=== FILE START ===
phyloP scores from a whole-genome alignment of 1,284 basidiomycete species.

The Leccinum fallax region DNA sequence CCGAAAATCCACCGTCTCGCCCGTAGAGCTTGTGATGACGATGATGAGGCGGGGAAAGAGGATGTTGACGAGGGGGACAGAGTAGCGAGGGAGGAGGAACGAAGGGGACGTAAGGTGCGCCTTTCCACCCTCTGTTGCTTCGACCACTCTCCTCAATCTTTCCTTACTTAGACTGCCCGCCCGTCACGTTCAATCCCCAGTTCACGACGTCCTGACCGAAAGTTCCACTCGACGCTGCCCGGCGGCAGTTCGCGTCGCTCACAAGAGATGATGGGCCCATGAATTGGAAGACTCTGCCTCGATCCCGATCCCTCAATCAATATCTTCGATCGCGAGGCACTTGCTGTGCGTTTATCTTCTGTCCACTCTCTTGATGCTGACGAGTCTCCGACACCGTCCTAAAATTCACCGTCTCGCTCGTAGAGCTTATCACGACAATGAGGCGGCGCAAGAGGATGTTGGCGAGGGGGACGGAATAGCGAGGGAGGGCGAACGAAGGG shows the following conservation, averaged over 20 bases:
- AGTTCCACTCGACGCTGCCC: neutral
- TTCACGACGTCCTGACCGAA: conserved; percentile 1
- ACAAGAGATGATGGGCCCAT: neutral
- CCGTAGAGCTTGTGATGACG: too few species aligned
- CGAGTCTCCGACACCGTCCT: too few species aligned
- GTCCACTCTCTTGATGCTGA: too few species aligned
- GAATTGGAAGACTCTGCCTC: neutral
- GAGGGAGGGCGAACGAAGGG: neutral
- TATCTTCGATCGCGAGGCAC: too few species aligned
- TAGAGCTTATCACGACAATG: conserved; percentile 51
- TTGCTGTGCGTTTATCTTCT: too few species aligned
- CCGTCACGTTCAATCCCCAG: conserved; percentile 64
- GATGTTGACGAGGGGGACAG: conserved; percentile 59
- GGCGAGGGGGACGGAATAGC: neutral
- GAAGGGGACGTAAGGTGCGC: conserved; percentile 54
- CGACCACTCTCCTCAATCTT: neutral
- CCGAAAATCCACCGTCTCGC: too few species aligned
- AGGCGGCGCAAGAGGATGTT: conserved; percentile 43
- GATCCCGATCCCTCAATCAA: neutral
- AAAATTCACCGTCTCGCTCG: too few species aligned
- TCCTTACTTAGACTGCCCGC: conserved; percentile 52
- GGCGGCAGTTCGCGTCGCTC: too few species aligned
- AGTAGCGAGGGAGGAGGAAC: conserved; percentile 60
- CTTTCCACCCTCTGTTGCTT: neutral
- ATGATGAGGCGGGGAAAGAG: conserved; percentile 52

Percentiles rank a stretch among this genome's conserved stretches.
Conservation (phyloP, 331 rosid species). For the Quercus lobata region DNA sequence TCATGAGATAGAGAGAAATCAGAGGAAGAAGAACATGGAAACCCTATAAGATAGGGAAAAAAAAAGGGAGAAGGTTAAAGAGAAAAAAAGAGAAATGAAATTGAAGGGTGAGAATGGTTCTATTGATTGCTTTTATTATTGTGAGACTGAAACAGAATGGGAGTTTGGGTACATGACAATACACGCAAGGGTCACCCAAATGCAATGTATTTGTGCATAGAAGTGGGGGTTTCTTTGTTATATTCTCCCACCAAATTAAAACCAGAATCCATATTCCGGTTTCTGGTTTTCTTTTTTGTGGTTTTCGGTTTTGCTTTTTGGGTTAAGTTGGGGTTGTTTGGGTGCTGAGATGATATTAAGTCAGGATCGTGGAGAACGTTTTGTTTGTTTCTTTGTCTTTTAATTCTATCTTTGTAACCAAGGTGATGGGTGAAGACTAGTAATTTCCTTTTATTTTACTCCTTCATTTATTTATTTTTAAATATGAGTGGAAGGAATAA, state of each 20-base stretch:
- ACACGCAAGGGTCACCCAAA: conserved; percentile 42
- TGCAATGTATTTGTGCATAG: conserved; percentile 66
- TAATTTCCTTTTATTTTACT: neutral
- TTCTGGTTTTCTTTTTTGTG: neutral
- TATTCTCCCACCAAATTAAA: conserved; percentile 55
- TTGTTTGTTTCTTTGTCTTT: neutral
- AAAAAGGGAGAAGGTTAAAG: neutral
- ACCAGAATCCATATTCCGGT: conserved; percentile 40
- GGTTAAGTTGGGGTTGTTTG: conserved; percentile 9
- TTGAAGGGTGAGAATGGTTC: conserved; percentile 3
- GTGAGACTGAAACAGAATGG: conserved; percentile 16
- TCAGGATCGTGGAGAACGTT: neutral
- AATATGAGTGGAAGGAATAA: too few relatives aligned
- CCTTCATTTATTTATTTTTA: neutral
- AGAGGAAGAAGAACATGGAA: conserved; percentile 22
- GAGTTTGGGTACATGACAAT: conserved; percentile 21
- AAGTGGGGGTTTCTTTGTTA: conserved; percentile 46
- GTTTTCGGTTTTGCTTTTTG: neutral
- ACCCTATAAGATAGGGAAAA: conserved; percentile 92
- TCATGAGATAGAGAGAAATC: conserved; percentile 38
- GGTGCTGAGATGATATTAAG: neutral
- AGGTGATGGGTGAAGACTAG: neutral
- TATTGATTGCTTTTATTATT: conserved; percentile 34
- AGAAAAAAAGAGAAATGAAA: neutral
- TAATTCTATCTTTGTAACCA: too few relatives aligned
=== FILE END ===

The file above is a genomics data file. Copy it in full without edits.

phyloP scores from a whole-genome alignment of 1,284 basidiomycete species.

The Leccinum fallax region DNA sequence CCGAAAATCCACCGTCTCGCCCGTAGAGCTTGTGATGACGATGATGAGGCGGGGAAAGAGGATGTTGACGAGGGGGACAGAGTAGCGAGGGAGGAGGAACGAAGGGGACGTAAGGTGCGCCTTTCCACCCTCTGTTGCTTCGACCACTCTCCTCAATCTTTCCTTACTTAGACTGCCCGCCCGTCACGTTCAATCCCCAGTTCACGACGTCCTGACCGAAAGTTCCACTCGACGCTGCCCGGCGGCAGTTCGCGTCGCTCACAAGAGATGATGGGCCCATGAATTGGAAGACTCTGCCTCGATCCCGATCCCTCAATCAATATCTTCGATCGCGAGGCACTTGCTGTGCGTTTATCTTCTGTCCACTCTCTTGATGCTGACGAGTCTCCGACACCGTCCTAAAATTCACCGTCTCGCTCGTAGAGCTTATCACGACAATGAGGCGGCGCAAGAGGATGTTGGCGAGGGGGACGGAATAGCGAGGGAGGGCGAACGAAGGG shows the following conservation, averaged over 20 bases:
- AGTTCCACTCGACGCTGCCC: neutral
- TTCACGACGTCCTGACCGAA: conserved; percentile 1
- ACAAGAGATGATGGGCCCAT: neutral
- CCGTAGAGCTTGTGATGACG: too few species aligned
- CGAGTCTCCGACACCGTCCT: too few species aligned
- GTCCACTCTCTTGATGCTGA: too few species aligned
- GAATTGGAAGACTCTGCCTC: neutral
- GAGGGAGGGCGAACGAAGGG: neutral
- TATCTTCGATCGCGAGGCAC: too few species aligned
- TAGAGCTTATCACGACAATG: conserved; percentile 51
- TTGCTGTGCGTTTATCTTCT: too few species aligned
- CCGTCACGTTCAATCCCCAG: conserved; percentile 64
- GATGTTGACGAGGGGGACAG: conserved; percentile 59
- GGCGAGGGGGACGGAATAGC: neutral
- GAAGGGGACGTAAGGTGCGC: conserved; percentile 54
- CGACCACTCTCCTCAATCTT: neutral
- CCGAAAATCCACCGTCTCGC: too few species aligned
- AGGCGGCGCAAGAGGATGTT: conserved; percentile 43
- GATCCCGATCCCTCAATCAA: neutral
- AAAATTCACCGTCTCGCTCG: too few species aligned
- TCCTTACTTAGACTGCCCGC: conserved; percentile 52
- GGCGGCAGTTCGCGTCGCTC: too few species aligned
- AGTAGCGAGGGAGGAGGAAC: conserved; percentile 60
- CTTTCCACCCTCTGTTGCTT: neutral
- ATGATGAGGCGGGGAAAGAG: conserved; percentile 52

Percentiles rank a stretch among this genome's conserved stretches.
Conservation (phyloP, 331 rosid species). For the Quercus lobata region DNA sequence TCATGAGATAGAGAGAAATCAGAGGAAGAAGAACATGGAAACCCTATAAGATAGGGAAAAAAAAAGGGAGAAGGTTAAAGAGAAAAAAAGAGAAATGAAATTGAAGGGTGAGAATGGTTCTATTGATTGCTTTTATTATTGTGAGACTGAAACAGAATGGGAGTTTGGGTACATGACAATACACGCAAGGGTCACCCAAATGCAATGTATTTGTGCATAGAAGTGGGGGTTTCTTTGTTATATTCTCCCACCAAATTAAAACCAGAATCCATATTCCGGTTTCTGGTTTTCTTTTTTGTGGTTTTCGGTTTTGCTTTTTGGGTTAAGTTGGGGTTGTTTGGGTGCTGAGATGATATTAAGTCAGGATCGTGGAGAACGTTTTGTTTGTTTCTTTGTCTTTTAATTCTATCTTTGTAACCAAGGTGATGGGTGAAGACTAGTAATTTCCTTTTATTTTACTCCTTCATTTATTTATTTTTAAATATGAGTGGAAGGAATAA, state of each 20-base stretch:
- ACACGCAAGGGTCACCCAAA: conserved; percentile 42
- TGCAATGTATTTGTGCATAG: conserved; percentile 66
- TAATTTCCTTTTATTTTACT: neutral
- TTCTGGTTTTCTTTTTTGTG: neutral
- TATTCTCCCACCAAATTAAA: conserved; percentile 55
- TTGTTTGTTTCTTTGTCTTT: neutral
- AAAAAGGGAGAAGGTTAAAG: neutral
- ACCAGAATCCATATTCCGGT: conserved; percentile 40
- GGTTAAGTTGGGGTTGTTTG: conserved; percentile 9
- TTGAAGGGTGAGAATGGTTC: conserved; percentile 3
- GTGAGACTGAAACAGAATGG: conserved; percentile 16
- TCAGGATCGTGGAGAACGTT: neutral
- AATATGAGTGGAAGGAATAA: too few relatives aligned
- CCTTCATTTATTTATTTTTA: neutral
- AGAGGAAGAAGAACATGGAA: conserved; percentile 22
- GAGTTTGGGTACATGACAAT: conserved; percentile 21
- AAGTGGGGGTTTCTTTGTTA: conserved; percentile 46
- GTTTTCGGTTTTGCTTTTTG: neutral
- ACCCTATAAGATAGGGAAAA: conserved; percentile 92
- TCATGAGATAGAGAGAAATC: conserved; percentile 38
- GGTGCTGAGATGATATTAAG: neutral
- AGGTGATGGGTGAAGACTAG: neutral
- TATTGATTGCTTTTATTATT: conserved; percentile 34
- AGAAAAAAAGAGAAATGAAA: neutral
- TAATTCTATCTTTGTAACCA: too few relatives aligned